If you’re a lettuce lover like I am, one of the best things you can do for yourself is to try a few new varieties each year and see if you can add another to your list of favorites. There are four main groups of lettuces to choose from:
- Loose Leaf,
- Butterhead, (Another lesser group – Buttercrunch — is composed of crosses between Butterhead and Romain.)
- Crisphead (also known as Batavia or Summer Crisp or French Crisp)
I recommend trying at least one new variety of lettuce from every group each year.
One of the new varieties I tried this year was Sierra Batavia and it just about tops the list of my favorite lettuces.
Like all Batavia lettuces, Sierra is native to France. In that country it’s known by the name Gloire du Dauphiné.
It’s great asset is its ability to withstand hot weather without wilting or bolting. ( And by the way — this doesn’t mean that if you go out at noon on a hot day that you won’t see it somewhat wilted like many other things in the garden. It just means that it recovers nicely and stays delicious.)
Although it’s considered Red Batavia — it doesn’t have the distinct dark red that you think of with Red Batavias. Sierra Batavia lettuce forms open heads with beautiful pale green thick leaves with frilled edges that are blushed with pink at the ends. It really is gorgeous in the garden.
Regular readers will know that I succession plant lettuce March to May to insure a continuous supply through as much of the summer as possible. I transplanted Sierra Batavia into the garden in the end of May. I was still eating that lettuce in August. It was strong but not bitter.
Even with all my secrets of keeping a supply of lettuce in hot weather — I usually only get through most of July eating lettuce. This is the only year that I haven’t been without lettuce in August and part of September.
This same May planted lettuce is still in my garden now and has not yet set seed. (I think it’s missed its chance for that.) I’m not picking it — only because I have new lettuce growing now. BUT — it looks good enough to pick.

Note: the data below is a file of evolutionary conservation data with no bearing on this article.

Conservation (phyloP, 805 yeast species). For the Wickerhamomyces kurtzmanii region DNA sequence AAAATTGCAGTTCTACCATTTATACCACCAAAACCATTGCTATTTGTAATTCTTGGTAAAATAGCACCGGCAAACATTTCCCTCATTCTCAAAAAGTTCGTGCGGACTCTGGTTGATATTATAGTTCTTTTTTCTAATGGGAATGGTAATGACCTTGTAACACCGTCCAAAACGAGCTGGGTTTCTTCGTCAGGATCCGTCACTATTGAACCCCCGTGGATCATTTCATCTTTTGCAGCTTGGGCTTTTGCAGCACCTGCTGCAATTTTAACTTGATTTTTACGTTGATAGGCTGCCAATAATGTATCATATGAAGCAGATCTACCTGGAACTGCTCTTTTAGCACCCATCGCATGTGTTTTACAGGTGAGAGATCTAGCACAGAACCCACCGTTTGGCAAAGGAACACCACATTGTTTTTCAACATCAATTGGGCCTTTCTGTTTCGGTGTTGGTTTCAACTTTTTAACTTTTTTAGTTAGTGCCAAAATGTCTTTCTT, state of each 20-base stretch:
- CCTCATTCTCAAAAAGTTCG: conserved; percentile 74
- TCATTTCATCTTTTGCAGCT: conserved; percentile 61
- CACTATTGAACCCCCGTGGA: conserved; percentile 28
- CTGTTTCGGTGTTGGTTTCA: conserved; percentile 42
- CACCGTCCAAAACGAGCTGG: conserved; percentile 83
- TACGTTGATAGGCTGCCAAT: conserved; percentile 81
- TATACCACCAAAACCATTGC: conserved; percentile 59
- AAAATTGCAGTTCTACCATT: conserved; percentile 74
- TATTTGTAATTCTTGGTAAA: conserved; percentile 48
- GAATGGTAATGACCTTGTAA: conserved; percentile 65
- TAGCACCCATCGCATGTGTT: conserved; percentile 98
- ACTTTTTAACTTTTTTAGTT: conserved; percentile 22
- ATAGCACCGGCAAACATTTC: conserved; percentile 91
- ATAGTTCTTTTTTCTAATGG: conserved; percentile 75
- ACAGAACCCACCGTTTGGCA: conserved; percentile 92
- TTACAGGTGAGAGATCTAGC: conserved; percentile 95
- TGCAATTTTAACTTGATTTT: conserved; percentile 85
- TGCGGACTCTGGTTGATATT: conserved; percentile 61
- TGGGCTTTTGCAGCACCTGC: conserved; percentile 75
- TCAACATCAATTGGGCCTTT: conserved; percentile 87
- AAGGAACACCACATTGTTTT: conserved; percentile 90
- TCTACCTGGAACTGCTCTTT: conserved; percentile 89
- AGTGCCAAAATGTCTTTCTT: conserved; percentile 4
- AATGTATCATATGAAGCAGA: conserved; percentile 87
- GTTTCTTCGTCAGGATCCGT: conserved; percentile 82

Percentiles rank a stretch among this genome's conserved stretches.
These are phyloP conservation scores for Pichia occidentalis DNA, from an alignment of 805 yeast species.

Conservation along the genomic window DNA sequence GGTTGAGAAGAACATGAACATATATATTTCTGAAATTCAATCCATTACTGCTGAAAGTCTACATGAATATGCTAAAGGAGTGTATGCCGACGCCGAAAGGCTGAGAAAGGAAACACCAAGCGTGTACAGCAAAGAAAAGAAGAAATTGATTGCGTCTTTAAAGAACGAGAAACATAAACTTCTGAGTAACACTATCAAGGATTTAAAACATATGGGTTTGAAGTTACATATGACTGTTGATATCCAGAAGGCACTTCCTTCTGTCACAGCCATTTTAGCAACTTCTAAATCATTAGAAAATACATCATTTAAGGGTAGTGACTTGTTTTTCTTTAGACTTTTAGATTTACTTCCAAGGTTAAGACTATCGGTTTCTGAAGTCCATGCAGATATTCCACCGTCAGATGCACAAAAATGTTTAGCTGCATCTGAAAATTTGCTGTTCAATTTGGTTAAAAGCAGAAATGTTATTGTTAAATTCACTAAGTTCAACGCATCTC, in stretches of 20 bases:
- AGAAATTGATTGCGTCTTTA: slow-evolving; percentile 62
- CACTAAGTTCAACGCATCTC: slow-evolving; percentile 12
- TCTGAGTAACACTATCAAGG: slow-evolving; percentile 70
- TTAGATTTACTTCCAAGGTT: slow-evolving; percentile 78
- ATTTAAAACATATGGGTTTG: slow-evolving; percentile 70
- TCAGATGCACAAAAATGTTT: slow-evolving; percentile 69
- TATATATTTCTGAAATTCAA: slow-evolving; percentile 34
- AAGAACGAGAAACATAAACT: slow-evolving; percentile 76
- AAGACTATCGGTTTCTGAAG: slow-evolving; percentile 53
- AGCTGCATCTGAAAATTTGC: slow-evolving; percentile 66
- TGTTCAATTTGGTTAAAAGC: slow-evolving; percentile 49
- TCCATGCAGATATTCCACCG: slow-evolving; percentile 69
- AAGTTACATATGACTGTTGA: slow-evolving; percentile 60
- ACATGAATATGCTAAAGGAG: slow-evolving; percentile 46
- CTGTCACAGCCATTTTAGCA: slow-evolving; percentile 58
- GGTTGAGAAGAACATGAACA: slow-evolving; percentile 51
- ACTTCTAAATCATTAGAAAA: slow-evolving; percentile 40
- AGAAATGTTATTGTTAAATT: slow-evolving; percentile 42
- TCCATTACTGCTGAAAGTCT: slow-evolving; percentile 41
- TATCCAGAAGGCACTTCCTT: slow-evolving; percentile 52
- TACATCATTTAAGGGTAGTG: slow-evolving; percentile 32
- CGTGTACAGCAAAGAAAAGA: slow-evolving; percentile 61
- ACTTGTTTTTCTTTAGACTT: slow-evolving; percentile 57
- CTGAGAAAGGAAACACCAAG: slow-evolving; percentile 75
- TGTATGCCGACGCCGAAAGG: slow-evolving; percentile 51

Don’t know if Sierra Batavia will be able to match this year’s performance in future years. This year rain came in due season until the end of July; only one rain from the end of July until now; and temperatures averaged in the high 80s or low 90s. If things go back to normal (drought in summer; rain in fall; summer highs in the 90s) I don’t know that Sierra will last like it did this year. My guess is that it’ll still outperform every other lettuce just like this year.
I started new seed in August and transplanted to the garden August 17, 2013. Since close to the end of August I’ve been picking from that 3 foot x 2 foot patch of lettuce every other day. We’ve had lettuce to eat everyday (sometimes twice a day) for the last 48 days. Most of it has been from the 3 x 2 patch of Sierra Batavia.
The patch is still beautiful and grows very quickly. But I’ve succession planted since August and have more coming in almost every stage. If Sierra Batavia makes it through the Winter into Spring I’ll be thrilled.
To help insure that I’ll have lettuce through fall, winter and early spring I’ve succession planted quite a few varieties. I’d never depend on just one.
Here’s what I have so far this fall:
- Red Sails (a loose leaf),
- Winter Density (a Buttercrunch), – from seed saved in 2012
- Winter Marvel (a Butterhead),
- Winter Wonderland (a Romaine),
- Bronze Arrowhead (Butterhead),
- Deertongue (Butterhead), – from seed saved in 2012
- another Batavia from seed I saved in 2012,
- and a few others.
If you don’t have this excellent Batavia lettuce in your garden, why not put Sierra Batavia on your list of seed to order. I think you’ll be very pleased.
And by the way — I got mine this year from Fedco.
Organic Gardening is easy, effective, efficient — and it’s a lot healthier.
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